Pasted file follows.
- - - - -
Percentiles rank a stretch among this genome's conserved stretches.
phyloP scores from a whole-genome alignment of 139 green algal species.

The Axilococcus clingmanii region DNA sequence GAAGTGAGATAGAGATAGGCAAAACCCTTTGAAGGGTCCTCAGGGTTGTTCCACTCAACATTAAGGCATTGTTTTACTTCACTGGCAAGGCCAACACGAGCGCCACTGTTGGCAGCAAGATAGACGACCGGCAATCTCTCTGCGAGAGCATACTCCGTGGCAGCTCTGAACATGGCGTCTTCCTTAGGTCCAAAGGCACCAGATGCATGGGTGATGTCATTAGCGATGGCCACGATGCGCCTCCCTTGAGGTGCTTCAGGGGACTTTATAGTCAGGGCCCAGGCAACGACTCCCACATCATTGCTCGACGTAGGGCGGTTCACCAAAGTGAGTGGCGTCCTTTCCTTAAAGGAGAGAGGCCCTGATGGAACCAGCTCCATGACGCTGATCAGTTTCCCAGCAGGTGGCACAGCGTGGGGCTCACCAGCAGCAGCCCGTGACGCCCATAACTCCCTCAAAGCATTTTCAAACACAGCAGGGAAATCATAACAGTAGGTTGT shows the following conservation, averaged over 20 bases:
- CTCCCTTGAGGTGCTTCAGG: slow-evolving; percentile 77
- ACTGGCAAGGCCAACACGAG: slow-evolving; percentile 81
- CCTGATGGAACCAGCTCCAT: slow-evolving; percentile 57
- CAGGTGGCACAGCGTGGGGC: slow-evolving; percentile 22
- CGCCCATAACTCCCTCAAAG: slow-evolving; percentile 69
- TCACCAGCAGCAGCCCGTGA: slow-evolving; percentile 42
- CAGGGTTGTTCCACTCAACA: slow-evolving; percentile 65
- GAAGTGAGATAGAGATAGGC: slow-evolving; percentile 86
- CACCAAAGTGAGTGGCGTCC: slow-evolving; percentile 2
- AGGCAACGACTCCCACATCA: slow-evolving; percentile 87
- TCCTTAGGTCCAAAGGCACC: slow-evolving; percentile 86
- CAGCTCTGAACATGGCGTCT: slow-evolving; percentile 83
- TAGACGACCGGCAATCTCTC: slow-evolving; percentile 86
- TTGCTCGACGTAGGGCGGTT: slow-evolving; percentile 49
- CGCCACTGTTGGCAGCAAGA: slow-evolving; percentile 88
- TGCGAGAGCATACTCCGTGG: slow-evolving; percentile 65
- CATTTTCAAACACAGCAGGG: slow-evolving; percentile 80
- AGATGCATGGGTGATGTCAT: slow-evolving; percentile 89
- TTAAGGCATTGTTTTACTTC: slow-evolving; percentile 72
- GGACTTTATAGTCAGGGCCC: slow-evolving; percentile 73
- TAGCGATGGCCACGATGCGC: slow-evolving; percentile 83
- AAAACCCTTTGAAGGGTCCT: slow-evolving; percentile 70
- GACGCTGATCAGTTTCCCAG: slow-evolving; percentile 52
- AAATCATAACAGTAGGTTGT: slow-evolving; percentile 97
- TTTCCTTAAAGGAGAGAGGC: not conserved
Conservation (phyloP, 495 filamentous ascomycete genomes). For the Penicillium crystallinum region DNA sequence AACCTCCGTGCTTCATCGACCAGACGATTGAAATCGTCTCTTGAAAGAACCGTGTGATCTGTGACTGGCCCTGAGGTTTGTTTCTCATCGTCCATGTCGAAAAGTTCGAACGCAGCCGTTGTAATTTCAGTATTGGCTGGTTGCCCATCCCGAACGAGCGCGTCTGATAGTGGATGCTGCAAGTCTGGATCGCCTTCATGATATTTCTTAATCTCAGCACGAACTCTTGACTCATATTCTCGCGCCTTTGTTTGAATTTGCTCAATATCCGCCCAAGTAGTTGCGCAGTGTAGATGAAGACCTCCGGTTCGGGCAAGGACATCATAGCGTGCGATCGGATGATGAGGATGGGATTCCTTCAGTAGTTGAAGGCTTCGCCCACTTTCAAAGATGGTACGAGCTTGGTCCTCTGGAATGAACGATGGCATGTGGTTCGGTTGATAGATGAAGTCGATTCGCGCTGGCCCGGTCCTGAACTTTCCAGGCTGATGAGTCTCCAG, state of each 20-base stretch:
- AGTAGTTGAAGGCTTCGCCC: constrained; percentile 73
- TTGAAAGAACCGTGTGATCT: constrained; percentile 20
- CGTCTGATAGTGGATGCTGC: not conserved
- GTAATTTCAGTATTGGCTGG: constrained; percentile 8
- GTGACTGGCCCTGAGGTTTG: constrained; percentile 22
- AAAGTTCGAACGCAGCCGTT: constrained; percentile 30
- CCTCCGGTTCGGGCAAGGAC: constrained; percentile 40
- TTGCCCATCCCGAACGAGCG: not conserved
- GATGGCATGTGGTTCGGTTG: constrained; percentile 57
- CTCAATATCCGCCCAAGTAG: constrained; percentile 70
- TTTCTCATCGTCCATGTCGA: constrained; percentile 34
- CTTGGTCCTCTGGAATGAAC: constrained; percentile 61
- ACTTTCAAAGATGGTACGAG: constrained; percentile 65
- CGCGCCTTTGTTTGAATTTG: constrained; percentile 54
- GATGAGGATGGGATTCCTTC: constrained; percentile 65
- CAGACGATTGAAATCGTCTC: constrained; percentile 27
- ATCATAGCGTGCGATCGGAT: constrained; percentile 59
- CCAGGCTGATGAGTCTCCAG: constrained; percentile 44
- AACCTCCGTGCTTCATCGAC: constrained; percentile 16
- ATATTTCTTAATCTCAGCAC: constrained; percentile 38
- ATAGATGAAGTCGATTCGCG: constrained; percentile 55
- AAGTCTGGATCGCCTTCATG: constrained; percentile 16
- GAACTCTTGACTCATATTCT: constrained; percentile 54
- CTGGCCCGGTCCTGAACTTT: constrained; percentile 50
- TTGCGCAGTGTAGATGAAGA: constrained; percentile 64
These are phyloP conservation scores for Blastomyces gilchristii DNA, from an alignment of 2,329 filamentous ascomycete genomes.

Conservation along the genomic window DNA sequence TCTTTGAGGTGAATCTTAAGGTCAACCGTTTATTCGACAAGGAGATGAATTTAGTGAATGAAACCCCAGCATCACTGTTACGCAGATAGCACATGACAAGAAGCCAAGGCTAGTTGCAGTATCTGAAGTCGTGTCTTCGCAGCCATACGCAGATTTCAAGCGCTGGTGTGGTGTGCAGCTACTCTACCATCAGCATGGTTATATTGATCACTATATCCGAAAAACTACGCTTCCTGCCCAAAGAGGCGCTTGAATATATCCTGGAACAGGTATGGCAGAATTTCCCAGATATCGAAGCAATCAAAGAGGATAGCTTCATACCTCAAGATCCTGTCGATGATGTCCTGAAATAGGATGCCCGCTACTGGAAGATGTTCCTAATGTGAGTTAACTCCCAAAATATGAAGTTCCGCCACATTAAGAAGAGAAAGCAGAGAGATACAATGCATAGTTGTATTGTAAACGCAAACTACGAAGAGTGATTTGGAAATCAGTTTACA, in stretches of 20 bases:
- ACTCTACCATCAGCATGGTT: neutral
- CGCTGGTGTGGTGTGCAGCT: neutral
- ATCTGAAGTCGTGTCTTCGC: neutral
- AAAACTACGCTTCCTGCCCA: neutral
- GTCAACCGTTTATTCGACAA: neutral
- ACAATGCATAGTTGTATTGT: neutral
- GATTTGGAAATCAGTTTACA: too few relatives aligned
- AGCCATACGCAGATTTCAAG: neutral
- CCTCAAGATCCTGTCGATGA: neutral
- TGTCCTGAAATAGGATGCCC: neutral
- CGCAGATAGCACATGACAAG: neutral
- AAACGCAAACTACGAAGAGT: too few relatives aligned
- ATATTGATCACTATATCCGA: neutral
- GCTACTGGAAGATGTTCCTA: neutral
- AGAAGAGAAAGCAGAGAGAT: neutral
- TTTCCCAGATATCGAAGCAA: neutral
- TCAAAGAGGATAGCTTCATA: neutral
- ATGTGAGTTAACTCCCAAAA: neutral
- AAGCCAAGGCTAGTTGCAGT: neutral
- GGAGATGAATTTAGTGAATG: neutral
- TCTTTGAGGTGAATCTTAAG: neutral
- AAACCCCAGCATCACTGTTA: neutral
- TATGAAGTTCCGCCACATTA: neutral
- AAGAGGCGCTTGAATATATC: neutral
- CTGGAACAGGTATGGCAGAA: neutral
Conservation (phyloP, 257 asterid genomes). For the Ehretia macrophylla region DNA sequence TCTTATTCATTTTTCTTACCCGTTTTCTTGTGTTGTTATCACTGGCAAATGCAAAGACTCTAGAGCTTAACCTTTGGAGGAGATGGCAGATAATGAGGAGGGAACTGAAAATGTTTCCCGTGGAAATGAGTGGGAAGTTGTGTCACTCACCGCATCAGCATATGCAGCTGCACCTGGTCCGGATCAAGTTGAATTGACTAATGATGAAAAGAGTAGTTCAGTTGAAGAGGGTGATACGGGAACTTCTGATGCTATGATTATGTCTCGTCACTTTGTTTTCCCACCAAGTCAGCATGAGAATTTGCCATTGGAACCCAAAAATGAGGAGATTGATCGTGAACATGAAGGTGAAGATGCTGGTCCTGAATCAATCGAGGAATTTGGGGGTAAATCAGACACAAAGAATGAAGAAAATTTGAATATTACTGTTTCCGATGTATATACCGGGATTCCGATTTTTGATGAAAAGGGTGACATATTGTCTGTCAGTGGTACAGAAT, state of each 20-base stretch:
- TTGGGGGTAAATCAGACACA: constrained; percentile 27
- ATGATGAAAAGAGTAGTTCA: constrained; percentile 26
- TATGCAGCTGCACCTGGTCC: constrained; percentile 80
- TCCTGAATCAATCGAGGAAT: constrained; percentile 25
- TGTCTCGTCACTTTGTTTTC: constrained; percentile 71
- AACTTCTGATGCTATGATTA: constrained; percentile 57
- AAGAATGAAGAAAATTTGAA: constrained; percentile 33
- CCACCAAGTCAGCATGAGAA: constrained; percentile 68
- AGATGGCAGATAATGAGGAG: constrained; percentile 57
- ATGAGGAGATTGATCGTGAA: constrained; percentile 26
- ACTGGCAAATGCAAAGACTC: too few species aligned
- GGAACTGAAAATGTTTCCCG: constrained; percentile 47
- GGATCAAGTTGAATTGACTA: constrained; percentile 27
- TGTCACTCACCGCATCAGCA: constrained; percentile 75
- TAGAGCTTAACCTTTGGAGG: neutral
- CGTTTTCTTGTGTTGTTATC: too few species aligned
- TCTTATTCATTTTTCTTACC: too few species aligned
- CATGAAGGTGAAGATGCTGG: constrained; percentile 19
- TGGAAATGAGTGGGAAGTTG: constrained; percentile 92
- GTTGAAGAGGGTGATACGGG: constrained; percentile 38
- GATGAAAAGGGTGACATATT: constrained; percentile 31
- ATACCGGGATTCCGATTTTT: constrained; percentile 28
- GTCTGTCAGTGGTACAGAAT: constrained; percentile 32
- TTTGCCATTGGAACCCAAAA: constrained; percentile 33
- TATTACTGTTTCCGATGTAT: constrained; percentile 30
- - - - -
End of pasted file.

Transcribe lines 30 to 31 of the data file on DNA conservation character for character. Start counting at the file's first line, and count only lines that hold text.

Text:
- AGTAGTTGAAGGCTTCGCCC: constrained; percentile 73
- TTGAAAGAACCGTGTGATCT: constrained; percentile 20